Exclusive: NASA director Jim Green talks about The Martian and better living through radiation

Matt Damon in The Martian

In the upcoming movie The Martian, Mark Watney is stranded on Mars, but he has help from NASA, as well as a scientist named Vincent Kapoor, played by Chiwetel Ejiofor. Meet his real-world counterpart, Jim Green. 

Green is the director of Planetary Science at NASA (“I manage all the satellites at Mars and all the rovers,” he told me casually), as well as a consultant on the film … which he loved. “Not only is the science really great,” he said, “but the human nature part of it is equally strong. And that’s what makes a great story.” 

I spoke with Green about The Martian, his work at NASA and how to safely handle a radioisotope thermal generator. 

NOTE: This interview took place before the announcement of the discovery of liquid water on Mars.

How did you get involved with The Martian?

In May of last year, Ridley Scott cold-called NASA headquarters, and Bert Ulrich [Liaison Multimedia at NASA, Film and TV Collaboration] tracked me down and said, “Can you talk to Ridley Scott this afternoon at 2 o’clock?” And I said, “The Ridley Scott? Sure. I’ll clear my calendar.” One of my all time-favorite films is Alien. I’ve probably seen it 50 times.  

It was a great opportunity to tell the public what Mars is really like. It’s a harsh environment, but, indeed, it’s survivable.

How much work did you put into this?

At first I spent an hour and half talking to Ridley about ion engines, and isotope power systems, and artificial gravity, and what Mars looks like. Then I took Art Max, who is Ridley’s major set designer, to Johnson Space Center. We spent the whole day touring. Over the next three or four months I answered several hundred questions, and I farmed out the rest. 

[I would have liked to have visited the set, but] by that time I was knee-deep in other things, like getting ready for the Pluto encounter. 

How much is your job like Vincent Kapoor’s in the film?

The scene where Vincent goes in to ask Teddy permission to image Ares Three to me was a very powerful scene, because that’s exactly what I’d be doing. The argument [that] eventually wins over Ted [the NASA administrator] is exactly what I have done in the past. Not exactly in those circumstances, of course.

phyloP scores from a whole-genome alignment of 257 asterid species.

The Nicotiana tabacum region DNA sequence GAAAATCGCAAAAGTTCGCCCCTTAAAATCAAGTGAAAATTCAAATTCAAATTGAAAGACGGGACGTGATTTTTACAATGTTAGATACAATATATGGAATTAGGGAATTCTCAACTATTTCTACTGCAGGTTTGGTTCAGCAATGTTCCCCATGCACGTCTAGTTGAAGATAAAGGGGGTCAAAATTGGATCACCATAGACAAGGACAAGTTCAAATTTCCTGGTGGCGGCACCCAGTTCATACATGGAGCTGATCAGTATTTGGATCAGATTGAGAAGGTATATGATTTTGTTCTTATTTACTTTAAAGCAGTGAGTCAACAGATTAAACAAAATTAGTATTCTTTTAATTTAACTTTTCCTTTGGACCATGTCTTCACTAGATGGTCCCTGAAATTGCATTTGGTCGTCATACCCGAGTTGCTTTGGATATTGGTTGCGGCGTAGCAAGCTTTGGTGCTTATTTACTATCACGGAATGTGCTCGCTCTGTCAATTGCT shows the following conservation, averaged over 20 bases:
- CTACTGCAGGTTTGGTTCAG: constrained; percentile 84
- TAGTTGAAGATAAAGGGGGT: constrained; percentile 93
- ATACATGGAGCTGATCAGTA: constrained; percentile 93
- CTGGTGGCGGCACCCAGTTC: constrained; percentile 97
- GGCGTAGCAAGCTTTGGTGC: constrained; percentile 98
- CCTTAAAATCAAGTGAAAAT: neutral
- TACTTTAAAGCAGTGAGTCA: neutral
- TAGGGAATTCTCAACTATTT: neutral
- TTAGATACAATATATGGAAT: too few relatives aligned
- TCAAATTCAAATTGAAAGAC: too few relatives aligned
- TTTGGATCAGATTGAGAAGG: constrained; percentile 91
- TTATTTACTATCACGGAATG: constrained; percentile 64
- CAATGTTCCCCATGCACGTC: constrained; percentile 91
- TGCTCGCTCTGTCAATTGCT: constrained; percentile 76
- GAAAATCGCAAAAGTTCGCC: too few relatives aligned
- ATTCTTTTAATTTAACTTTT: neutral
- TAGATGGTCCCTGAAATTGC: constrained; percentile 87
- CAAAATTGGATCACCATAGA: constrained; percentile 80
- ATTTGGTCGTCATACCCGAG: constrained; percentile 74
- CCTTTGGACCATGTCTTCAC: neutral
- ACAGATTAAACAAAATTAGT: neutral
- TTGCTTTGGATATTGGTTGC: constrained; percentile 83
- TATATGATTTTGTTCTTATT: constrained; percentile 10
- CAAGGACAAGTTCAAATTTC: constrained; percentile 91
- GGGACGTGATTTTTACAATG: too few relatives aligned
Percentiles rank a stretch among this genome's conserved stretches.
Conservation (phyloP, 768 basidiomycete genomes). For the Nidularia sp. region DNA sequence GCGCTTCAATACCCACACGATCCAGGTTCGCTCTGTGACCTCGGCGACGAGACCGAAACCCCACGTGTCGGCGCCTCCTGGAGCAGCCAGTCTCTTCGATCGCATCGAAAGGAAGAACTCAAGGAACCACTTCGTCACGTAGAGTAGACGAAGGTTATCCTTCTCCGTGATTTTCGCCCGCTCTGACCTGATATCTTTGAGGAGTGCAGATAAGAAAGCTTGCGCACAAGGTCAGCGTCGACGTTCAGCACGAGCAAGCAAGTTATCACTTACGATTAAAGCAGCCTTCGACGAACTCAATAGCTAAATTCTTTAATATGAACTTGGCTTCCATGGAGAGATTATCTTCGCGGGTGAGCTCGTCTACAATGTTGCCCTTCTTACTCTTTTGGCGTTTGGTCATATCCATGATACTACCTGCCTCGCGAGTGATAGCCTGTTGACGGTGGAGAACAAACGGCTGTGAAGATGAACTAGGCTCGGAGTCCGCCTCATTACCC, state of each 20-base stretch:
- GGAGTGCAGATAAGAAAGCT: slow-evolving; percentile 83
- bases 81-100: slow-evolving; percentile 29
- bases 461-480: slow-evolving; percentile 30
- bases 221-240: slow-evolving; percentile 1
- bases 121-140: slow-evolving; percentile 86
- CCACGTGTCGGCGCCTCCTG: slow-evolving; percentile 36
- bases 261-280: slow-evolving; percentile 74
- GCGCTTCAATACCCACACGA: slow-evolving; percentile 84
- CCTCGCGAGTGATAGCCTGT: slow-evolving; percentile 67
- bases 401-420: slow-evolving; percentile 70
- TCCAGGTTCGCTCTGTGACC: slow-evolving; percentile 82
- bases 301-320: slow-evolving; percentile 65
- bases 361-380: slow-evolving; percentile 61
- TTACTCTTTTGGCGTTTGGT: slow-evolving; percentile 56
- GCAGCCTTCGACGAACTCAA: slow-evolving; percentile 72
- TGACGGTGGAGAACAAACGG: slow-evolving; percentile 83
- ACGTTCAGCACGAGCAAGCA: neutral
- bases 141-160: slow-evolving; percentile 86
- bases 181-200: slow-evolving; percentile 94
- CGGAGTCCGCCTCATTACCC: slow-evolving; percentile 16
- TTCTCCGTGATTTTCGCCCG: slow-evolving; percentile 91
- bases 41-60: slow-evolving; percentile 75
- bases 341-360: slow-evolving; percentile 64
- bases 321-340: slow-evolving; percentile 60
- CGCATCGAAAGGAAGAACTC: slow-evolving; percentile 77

Are there any other true-to-life moments?

[Protagonist Mark Watney] typifies a lot of what I see in NASA: You can see on his face he’s depressed when he contemplates his own death — and then the science and engineering part of his brain kicks in. You take this huge problem, and it looks absolutely impossible, but you break it up into little pieces, and you methodically work it out. His love of problem solving ... is really quite endemic in NASA.

At one point Watney uses radiation as a heating source. Isn’t that dangerous as hell?

That’s one of the thing that Ridley wanted to know. We handle radioisotope thermal generators, the RTG, all the time. We put them on our rovers. The radiation that comes from it can be stopped by a piece of paper. It’s a special isotope that is just the perfect one for us. If you handle it properly, it can be an enormous benefit. We use it in space all the time. It’s so hot that you put thermoelectrics on it, and the heat produces a voltage difference from which you can charge a battery, and then you run your experiments off your battery.

Watney wraps [the RTG] with the Hab insulation, sticks it in his vehicle, and he’s good to go. That Hab’s going to be a 100 degrees. He’s probably going to have to worry about having too much heat.

Notice any scientific inaccuracies?

One example I noticed right away, and even [author] Andy [Weir] will admit, is that the dust storm is unrealistic. The pressure on Mars is so low that even though the winds can be 120 miles an hour, it’s not enough to straighten an American flag. 

Once Curiosity landed and started taking measurements, we have found out that the Martian soil has a lot more water in it than anyone ever figured. A lot of the water went underground; the area where Ares 3 is actually is at the bottom of an ancient ocean and contains a significant amount of water. We also know there are nitrates in the soil; that’s really good fertilizer. 

In reality, Mark Watney would have had an easier time growing food.

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